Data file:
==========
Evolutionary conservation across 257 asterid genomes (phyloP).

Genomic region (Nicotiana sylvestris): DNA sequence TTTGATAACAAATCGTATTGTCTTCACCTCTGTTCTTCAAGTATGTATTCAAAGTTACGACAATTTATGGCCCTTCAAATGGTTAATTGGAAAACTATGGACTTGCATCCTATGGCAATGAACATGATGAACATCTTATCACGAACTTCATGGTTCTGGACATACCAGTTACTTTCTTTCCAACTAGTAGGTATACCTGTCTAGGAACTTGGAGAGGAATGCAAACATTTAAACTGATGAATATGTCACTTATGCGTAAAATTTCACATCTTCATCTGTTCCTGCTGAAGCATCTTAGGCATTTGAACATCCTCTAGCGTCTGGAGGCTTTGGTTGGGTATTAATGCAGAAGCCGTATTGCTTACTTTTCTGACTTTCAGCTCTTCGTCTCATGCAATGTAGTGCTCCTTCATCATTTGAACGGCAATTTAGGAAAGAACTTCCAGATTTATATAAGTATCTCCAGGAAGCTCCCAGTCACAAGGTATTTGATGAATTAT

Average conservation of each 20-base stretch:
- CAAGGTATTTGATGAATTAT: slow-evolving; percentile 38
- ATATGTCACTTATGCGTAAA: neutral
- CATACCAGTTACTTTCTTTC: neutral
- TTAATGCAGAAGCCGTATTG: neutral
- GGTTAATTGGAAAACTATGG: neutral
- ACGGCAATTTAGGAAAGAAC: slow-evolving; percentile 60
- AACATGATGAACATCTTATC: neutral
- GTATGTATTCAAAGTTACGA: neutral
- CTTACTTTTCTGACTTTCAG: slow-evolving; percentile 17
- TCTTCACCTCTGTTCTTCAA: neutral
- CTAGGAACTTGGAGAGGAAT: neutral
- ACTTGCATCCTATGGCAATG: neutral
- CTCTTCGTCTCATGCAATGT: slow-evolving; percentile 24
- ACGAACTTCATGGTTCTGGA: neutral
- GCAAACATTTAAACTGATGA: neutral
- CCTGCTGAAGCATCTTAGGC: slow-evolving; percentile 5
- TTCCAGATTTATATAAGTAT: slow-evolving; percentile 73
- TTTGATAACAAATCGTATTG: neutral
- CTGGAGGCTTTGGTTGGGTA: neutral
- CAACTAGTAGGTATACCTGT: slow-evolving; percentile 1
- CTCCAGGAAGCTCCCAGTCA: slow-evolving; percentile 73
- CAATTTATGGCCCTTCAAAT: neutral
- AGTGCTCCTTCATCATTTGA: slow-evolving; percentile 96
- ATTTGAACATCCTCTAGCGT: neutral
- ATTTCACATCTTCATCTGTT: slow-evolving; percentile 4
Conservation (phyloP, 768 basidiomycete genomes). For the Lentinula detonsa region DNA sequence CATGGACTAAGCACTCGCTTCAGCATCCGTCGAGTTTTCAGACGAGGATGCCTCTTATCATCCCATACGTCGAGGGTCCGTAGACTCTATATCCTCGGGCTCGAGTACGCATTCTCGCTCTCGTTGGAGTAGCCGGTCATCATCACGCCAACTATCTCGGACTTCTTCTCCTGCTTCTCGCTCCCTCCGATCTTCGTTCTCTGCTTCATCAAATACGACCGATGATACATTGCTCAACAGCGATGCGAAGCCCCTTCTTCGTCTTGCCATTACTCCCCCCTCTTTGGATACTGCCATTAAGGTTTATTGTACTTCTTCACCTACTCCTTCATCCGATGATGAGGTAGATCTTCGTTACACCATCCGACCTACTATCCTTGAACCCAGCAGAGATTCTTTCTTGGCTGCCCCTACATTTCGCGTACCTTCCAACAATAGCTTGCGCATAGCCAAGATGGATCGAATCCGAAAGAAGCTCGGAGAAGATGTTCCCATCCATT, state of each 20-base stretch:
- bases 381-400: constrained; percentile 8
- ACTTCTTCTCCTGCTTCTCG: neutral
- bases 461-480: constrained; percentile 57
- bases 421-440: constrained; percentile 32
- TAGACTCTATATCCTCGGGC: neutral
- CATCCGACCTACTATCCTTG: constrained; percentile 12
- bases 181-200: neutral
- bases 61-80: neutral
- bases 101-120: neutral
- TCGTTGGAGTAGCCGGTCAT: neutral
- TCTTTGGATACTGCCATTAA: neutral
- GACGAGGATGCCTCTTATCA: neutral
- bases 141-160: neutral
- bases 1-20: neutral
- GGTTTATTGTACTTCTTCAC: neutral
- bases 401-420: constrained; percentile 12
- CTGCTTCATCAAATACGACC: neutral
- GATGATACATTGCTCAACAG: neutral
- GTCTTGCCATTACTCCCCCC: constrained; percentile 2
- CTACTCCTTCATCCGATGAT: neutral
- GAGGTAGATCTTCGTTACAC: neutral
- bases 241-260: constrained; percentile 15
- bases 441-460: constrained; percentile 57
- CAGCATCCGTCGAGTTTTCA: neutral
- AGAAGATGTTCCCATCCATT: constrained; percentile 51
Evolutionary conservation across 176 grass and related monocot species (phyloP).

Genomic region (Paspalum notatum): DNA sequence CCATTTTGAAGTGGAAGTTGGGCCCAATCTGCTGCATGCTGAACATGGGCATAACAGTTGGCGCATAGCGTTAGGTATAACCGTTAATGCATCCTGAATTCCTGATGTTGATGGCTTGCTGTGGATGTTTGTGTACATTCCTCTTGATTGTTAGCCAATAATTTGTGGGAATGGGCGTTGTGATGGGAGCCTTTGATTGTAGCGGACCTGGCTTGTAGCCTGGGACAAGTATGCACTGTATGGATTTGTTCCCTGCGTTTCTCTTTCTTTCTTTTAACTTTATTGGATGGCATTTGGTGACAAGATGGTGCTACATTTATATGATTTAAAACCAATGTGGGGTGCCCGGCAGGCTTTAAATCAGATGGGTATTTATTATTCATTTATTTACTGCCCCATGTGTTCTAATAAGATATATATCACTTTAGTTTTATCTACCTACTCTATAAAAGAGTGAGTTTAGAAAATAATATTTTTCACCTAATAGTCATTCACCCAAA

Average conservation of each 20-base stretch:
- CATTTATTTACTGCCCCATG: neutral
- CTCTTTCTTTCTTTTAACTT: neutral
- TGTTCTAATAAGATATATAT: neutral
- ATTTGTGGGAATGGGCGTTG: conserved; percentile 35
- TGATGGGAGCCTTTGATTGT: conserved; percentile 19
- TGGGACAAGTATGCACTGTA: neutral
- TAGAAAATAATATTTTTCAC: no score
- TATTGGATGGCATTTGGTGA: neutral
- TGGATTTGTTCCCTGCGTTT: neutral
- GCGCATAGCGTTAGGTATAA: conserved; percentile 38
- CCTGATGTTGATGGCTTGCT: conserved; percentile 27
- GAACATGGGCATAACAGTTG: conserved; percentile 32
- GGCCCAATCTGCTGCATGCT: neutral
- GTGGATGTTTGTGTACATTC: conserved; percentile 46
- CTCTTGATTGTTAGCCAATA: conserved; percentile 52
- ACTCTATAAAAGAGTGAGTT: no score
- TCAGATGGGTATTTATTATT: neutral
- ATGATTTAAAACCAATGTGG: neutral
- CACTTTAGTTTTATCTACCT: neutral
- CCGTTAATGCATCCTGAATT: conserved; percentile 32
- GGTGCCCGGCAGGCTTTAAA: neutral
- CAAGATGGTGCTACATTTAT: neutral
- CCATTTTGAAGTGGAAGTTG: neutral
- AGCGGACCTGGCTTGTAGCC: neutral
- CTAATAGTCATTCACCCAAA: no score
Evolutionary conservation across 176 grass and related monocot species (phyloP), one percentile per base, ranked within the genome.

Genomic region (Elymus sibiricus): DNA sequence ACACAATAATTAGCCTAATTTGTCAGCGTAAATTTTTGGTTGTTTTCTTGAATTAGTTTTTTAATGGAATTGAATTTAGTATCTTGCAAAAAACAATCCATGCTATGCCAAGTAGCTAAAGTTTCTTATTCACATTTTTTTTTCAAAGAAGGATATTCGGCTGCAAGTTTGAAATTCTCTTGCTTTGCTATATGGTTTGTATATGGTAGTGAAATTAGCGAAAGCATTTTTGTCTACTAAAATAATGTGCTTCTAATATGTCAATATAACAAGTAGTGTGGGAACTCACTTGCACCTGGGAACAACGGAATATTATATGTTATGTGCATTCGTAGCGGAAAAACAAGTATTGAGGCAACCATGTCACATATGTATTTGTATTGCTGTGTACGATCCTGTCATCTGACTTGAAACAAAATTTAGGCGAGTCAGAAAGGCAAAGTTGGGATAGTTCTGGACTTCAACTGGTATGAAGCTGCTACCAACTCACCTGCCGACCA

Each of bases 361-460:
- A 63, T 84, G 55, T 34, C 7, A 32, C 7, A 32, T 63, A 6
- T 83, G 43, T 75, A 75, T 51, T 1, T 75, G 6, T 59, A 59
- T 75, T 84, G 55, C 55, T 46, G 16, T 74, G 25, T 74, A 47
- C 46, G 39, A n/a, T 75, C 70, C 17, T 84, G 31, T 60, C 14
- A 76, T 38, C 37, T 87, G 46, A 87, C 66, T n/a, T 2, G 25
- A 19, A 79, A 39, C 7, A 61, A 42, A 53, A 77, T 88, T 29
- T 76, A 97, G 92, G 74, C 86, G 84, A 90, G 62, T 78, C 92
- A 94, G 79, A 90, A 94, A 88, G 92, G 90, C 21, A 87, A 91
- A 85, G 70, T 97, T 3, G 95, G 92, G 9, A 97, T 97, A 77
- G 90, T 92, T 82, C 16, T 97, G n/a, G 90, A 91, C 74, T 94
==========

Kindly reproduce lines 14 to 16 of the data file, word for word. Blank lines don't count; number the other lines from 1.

- CTAGGAACTTGGAGAGGAAT: neutral
- ACTTGCATCCTATGGCAATG: neutral
- CTCTTCGTCTCATGCAATGT: slow-evolving; percentile 24